The Archaeological and Anthropological Society of Victoria is a group that promotes the study of archaeology, anthropology, ethno-archaeology and ethno-history in both Australia and further abroad. Lectures, from a range of talented presenters, are held every third Thursday of the month at 6:30pm at the Kathleen Syme Library & Community Centre (251 Faraday St, Carlton), and are also accessible online via Zoom.

Next Lecture: 6.30pm Thursday 18th of April, 2024

Change and continuity among nomads of eastern Tibet

Presented by Dr Gillian G. Tan,
Senior Lecturer in Anthropology, Deakin University

This talk focuses on how Tibetan nomads from the historical region of Kham have engaged with changes that have occurred—and are continually occurring—in their lives, culture, and society. It draws from both the speaker’s decade-long ethnographic experience living with Tibetan nomads and the wide range of scholarly material on Tibet. It aims to make more complex the often-simplified portrayals of Tibetan culture and society while offering a different perspective on human-environment interactions on the Tibetan plateau.

Gillian G. Tan is an anthropologist based at Deakin University. Her research interests include contemporary social and environmental changes on the Tibetan plateau; human-nonhuman relationships for Tibetan nomads; and theoretical and practical intersections between ecology and religiosity. She is currently part of an ARC Discovery Project on a multidisciplinary investigation of the Brahmaputra and Yangzi rivers that will produce a deep environmental history of waterways in the Asian Highlands amidst planetary climate change.

Relevant publications:
2022. Human-nonhuman relations in the making of place in Kham. In Wouters, J. & M. Heneise (eds). Routledge Handbook of Highland Asia. Routledge.

2020. Smoky relations: beyond a dichotomy of substance on the Tibetan plateau. In Schorch, P., M. Saxer, and M. Elders (eds). Exploring Materiality and Connectivity in Anthropology and Beyond. London: University College London Press.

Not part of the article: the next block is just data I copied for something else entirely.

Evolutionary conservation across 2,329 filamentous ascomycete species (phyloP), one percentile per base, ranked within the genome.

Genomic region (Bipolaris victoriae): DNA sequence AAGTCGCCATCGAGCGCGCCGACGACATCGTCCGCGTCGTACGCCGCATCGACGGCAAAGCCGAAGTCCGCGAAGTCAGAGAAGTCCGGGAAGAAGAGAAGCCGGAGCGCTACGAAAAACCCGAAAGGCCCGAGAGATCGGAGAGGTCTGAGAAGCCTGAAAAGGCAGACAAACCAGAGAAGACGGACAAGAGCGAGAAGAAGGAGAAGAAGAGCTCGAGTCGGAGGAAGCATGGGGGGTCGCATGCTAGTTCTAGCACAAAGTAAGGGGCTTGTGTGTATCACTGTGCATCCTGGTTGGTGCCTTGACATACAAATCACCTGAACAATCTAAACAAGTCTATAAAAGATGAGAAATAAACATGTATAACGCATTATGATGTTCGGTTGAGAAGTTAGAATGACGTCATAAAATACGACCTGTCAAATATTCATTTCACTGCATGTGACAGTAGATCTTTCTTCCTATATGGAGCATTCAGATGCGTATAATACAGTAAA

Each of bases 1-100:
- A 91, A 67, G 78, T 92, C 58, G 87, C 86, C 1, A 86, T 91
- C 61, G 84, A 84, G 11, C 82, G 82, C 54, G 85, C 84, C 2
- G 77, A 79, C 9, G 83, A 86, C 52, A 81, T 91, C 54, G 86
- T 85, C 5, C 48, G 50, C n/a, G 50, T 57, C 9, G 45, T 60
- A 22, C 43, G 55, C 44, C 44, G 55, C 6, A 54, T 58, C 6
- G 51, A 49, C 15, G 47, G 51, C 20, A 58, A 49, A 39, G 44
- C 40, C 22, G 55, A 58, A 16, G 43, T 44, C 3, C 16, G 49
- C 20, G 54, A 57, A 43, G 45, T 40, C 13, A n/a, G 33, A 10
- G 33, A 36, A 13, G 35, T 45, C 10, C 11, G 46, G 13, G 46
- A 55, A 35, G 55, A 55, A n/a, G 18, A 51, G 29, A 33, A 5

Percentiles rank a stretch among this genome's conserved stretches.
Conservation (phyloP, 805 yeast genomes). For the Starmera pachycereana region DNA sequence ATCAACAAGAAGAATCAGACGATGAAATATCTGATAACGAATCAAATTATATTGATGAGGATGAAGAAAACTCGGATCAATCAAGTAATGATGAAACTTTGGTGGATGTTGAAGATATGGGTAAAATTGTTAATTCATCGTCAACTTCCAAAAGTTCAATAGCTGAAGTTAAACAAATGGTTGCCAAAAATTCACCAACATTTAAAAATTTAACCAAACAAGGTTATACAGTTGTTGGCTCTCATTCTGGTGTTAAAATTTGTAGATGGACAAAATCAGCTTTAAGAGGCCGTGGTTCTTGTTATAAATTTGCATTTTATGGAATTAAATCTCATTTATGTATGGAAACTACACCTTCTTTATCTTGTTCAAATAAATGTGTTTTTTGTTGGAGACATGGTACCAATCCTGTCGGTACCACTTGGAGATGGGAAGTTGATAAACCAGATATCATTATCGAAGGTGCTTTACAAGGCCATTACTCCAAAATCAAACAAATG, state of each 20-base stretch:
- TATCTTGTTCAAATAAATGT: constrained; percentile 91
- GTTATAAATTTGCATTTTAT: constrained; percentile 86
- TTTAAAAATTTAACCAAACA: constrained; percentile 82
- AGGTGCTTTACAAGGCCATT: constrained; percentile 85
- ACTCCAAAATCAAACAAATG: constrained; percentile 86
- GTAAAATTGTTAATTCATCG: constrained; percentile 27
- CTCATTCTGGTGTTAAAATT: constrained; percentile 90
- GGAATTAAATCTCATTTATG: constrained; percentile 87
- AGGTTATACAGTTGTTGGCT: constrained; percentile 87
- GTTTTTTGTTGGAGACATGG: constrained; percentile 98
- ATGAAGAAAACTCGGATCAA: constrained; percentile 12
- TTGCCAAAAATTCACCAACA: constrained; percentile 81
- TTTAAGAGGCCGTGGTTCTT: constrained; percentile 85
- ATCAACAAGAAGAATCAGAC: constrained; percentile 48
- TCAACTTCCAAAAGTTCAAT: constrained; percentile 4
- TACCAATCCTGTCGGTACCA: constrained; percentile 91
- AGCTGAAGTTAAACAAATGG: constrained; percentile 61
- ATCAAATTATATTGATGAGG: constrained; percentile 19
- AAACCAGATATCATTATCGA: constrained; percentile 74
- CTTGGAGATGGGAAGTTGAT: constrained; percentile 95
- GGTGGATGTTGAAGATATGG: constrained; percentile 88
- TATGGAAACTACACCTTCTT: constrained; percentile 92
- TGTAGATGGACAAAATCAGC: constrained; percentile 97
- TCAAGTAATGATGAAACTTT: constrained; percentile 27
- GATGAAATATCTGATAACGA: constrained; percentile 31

2018. Pastures of Change: Contemporary Adaptations and Transformations among Nomadic Pastoralists of Eastern Tibet. Geneva: Springer Studies in Human Ecology and Adaptation.

2016. In the Circle of White Stones: Moving through Seasons with Nomads of Eastern Tibet. Seattle: University of Washington Press.

Upcoming Lecture: 6.30pm Thursday 16 May 2024

Encountering ancient lives by visualising the structures and decoration of death: Photogrammetry in the tombs of Dra Abu el-Naga

Presented by Dr Christopher Davey
Executive Director, Australian Institute of Archaeology

The Macquarie University Theban Tombs Project has worked for thirty years in the Theban Necropolis. Christopher Davey has been a member of the team for ten years. The seminar will consider the origins of tomb decoration recording in Egypt and the reasons for doing such work. After introducing the Theban Tomb Project at Dra Abu el-Naga, the recent season that involved the application of photogrammetry to record and visualise two tombs will be described, and the results discussed.

Christopher Davey is the Executive Director of the Australian Institute of Archaeology and an Honorary Fellow of the School of Historical and Philosophical Studies, University of Melbourne. He has been a member of the AASV since 1977. Prior to studying archaeology and ancient languages at the universities of Cambridge and London, he worked in the resource industry where for a time he was an underground mine surveyor. He first excavated in Egypt in 1976.


Post Office Boxes

We advise all members that AASV now has two mailing addresses. Membership address: PO Box 200, Benalla VIC 3672.

General Correspondence and Artefact subscription enquiries: PO Box 203, Carlton VIC 3053.